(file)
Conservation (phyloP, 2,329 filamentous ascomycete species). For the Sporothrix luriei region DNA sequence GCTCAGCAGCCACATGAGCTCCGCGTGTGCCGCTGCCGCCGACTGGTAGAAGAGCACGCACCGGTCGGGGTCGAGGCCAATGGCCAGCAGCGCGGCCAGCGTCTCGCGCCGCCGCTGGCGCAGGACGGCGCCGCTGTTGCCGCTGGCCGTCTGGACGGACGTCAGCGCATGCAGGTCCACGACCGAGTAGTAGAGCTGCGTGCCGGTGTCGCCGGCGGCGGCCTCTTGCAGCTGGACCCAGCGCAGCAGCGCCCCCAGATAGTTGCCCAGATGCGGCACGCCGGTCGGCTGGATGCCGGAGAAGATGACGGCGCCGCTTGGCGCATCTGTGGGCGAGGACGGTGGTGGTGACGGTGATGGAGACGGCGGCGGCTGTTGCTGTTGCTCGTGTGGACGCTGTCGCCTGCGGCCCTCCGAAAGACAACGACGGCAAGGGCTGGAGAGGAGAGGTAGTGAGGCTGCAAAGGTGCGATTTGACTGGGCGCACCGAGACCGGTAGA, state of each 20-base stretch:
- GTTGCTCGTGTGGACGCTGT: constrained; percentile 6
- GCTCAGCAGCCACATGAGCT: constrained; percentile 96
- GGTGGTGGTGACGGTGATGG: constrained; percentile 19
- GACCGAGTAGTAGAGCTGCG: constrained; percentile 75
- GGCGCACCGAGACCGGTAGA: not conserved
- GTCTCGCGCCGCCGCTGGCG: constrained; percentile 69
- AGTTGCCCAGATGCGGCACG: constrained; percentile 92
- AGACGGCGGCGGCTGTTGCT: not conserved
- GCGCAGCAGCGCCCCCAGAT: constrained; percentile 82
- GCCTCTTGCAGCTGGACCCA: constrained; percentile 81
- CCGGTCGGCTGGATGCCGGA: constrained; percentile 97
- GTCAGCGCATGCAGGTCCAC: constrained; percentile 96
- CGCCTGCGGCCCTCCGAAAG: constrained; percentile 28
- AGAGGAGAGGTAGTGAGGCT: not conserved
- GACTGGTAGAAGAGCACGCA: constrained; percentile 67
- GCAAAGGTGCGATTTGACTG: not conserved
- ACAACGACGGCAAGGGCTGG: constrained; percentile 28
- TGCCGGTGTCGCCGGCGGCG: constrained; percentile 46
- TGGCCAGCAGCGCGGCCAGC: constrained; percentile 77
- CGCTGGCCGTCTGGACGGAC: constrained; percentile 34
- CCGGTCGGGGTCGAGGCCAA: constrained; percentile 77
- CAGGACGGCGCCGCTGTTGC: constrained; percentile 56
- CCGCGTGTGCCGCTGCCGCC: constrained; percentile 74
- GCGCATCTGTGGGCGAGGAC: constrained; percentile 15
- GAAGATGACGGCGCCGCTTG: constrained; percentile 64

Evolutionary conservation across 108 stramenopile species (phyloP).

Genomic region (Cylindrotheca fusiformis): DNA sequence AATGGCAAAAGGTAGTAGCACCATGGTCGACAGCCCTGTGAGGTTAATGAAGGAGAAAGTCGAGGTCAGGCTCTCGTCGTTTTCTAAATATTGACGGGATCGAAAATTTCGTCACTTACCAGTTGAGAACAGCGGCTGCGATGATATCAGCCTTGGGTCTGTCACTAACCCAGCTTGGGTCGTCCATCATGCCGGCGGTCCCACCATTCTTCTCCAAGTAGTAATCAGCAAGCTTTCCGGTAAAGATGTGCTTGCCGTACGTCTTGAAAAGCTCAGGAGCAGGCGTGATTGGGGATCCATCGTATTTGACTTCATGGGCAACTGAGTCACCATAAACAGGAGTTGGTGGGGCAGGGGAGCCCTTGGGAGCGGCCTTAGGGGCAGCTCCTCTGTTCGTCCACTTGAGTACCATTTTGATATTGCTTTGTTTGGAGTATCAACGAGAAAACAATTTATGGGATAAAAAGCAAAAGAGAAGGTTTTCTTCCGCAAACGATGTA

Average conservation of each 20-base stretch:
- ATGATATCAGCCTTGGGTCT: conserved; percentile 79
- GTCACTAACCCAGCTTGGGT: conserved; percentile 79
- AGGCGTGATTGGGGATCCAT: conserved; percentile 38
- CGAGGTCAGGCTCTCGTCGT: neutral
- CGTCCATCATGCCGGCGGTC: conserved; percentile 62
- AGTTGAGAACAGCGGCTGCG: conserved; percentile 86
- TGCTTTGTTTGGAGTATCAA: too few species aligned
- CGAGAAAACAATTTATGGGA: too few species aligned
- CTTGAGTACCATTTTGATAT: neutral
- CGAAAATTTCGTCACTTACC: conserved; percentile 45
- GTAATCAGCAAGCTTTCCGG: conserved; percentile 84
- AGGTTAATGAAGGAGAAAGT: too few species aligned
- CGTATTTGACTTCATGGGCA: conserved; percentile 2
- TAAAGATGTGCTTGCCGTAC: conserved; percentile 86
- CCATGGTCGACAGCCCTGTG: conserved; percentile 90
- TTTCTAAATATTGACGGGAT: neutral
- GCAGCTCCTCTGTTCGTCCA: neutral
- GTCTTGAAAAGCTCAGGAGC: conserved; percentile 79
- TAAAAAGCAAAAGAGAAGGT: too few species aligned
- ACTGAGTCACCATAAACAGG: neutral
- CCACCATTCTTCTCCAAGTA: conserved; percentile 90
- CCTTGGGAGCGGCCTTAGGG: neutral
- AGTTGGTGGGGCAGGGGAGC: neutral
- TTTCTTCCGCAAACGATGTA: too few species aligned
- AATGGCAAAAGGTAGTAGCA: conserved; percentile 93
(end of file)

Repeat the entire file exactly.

Conservation (phyloP, 2,329 filamentous ascomycete species). For the Sporothrix luriei region DNA sequence GCTCAGCAGCCACATGAGCTCCGCGTGTGCCGCTGCCGCCGACTGGTAGAAGAGCACGCACCGGTCGGGGTCGAGGCCAATGGCCAGCAGCGCGGCCAGCGTCTCGCGCCGCCGCTGGCGCAGGACGGCGCCGCTGTTGCCGCTGGCCGTCTGGACGGACGTCAGCGCATGCAGGTCCACGACCGAGTAGTAGAGCTGCGTGCCGGTGTCGCCGGCGGCGGCCTCTTGCAGCTGGACCCAGCGCAGCAGCGCCCCCAGATAGTTGCCCAGATGCGGCACGCCGGTCGGCTGGATGCCGGAGAAGATGACGGCGCCGCTTGGCGCATCTGTGGGCGAGGACGGTGGTGGTGACGGTGATGGAGACGGCGGCGGCTGTTGCTGTTGCTCGTGTGGACGCTGTCGCCTGCGGCCCTCCGAAAGACAACGACGGCAAGGGCTGGAGAGGAGAGGTAGTGAGGCTGCAAAGGTGCGATTTGACTGGGCGCACCGAGACCGGTAGA, state of each 20-base stretch:
- GTTGCTCGTGTGGACGCTGT: constrained; percentile 6
- GCTCAGCAGCCACATGAGCT: constrained; percentile 96
- GGTGGTGGTGACGGTGATGG: constrained; percentile 19
- GACCGAGTAGTAGAGCTGCG: constrained; percentile 75
- GGCGCACCGAGACCGGTAGA: not conserved
- GTCTCGCGCCGCCGCTGGCG: constrained; percentile 69
- AGTTGCCCAGATGCGGCACG: constrained; percentile 92
- AGACGGCGGCGGCTGTTGCT: not conserved
- GCGCAGCAGCGCCCCCAGAT: constrained; percentile 82
- GCCTCTTGCAGCTGGACCCA: constrained; percentile 81
- CCGGTCGGCTGGATGCCGGA: constrained; percentile 97
- GTCAGCGCATGCAGGTCCAC: constrained; percentile 96
- CGCCTGCGGCCCTCCGAAAG: constrained; percentile 28
- AGAGGAGAGGTAGTGAGGCT: not conserved
- GACTGGTAGAAGAGCACGCA: constrained; percentile 67
- GCAAAGGTGCGATTTGACTG: not conserved
- ACAACGACGGCAAGGGCTGG: constrained; percentile 28
- TGCCGGTGTCGCCGGCGGCG: constrained; percentile 46
- TGGCCAGCAGCGCGGCCAGC: constrained; percentile 77
- CGCTGGCCGTCTGGACGGAC: constrained; percentile 34
- CCGGTCGGGGTCGAGGCCAA: constrained; percentile 77
- CAGGACGGCGCCGCTGTTGC: constrained; percentile 56
- CCGCGTGTGCCGCTGCCGCC: constrained; percentile 74
- GCGCATCTGTGGGCGAGGAC: constrained; percentile 15
- GAAGATGACGGCGCCGCTTG: constrained; percentile 64

Evolutionary conservation across 108 stramenopile species (phyloP).

Genomic region (Cylindrotheca fusiformis): DNA sequence AATGGCAAAAGGTAGTAGCACCATGGTCGACAGCCCTGTGAGGTTAATGAAGGAGAAAGTCGAGGTCAGGCTCTCGTCGTTTTCTAAATATTGACGGGATCGAAAATTTCGTCACTTACCAGTTGAGAACAGCGGCTGCGATGATATCAGCCTTGGGTCTGTCACTAACCCAGCTTGGGTCGTCCATCATGCCGGCGGTCCCACCATTCTTCTCCAAGTAGTAATCAGCAAGCTTTCCGGTAAAGATGTGCTTGCCGTACGTCTTGAAAAGCTCAGGAGCAGGCGTGATTGGGGATCCATCGTATTTGACTTCATGGGCAACTGAGTCACCATAAACAGGAGTTGGTGGGGCAGGGGAGCCCTTGGGAGCGGCCTTAGGGGCAGCTCCTCTGTTCGTCCACTTGAGTACCATTTTGATATTGCTTTGTTTGGAGTATCAACGAGAAAACAATTTATGGGATAAAAAGCAAAAGAGAAGGTTTTCTTCCGCAAACGATGTA

Average conservation of each 20-base stretch:
- ATGATATCAGCCTTGGGTCT: conserved; percentile 79
- GTCACTAACCCAGCTTGGGT: conserved; percentile 79
- AGGCGTGATTGGGGATCCAT: conserved; percentile 38
- CGAGGTCAGGCTCTCGTCGT: neutral
- CGTCCATCATGCCGGCGGTC: conserved; percentile 62
- AGTTGAGAACAGCGGCTGCG: conserved; percentile 86
- TGCTTTGTTTGGAGTATCAA: too few species aligned
- CGAGAAAACAATTTATGGGA: too few species aligned
- CTTGAGTACCATTTTGATAT: neutral
- CGAAAATTTCGTCACTTACC: conserved; percentile 45
- GTAATCAGCAAGCTTTCCGG: conserved; percentile 84
- AGGTTAATGAAGGAGAAAGT: too few species aligned
- CGTATTTGACTTCATGGGCA: conserved; percentile 2
- TAAAGATGTGCTTGCCGTAC: conserved; percentile 86
- CCATGGTCGACAGCCCTGTG: conserved; percentile 90
- TTTCTAAATATTGACGGGAT: neutral
- GCAGCTCCTCTGTTCGTCCA: neutral
- GTCTTGAAAAGCTCAGGAGC: conserved; percentile 79
- TAAAAAGCAAAAGAGAAGGT: too few species aligned
- ACTGAGTCACCATAAACAGG: neutral
- CCACCATTCTTCTCCAAGTA: conserved; percentile 90
- CCTTGGGAGCGGCCTTAGGG: neutral
- AGTTGGTGGGGCAGGGGAGC: neutral
- TTTCTTCCGCAAACGATGTA: too few species aligned
- AATGGCAAAAGGTAGTAGCA: conserved; percentile 93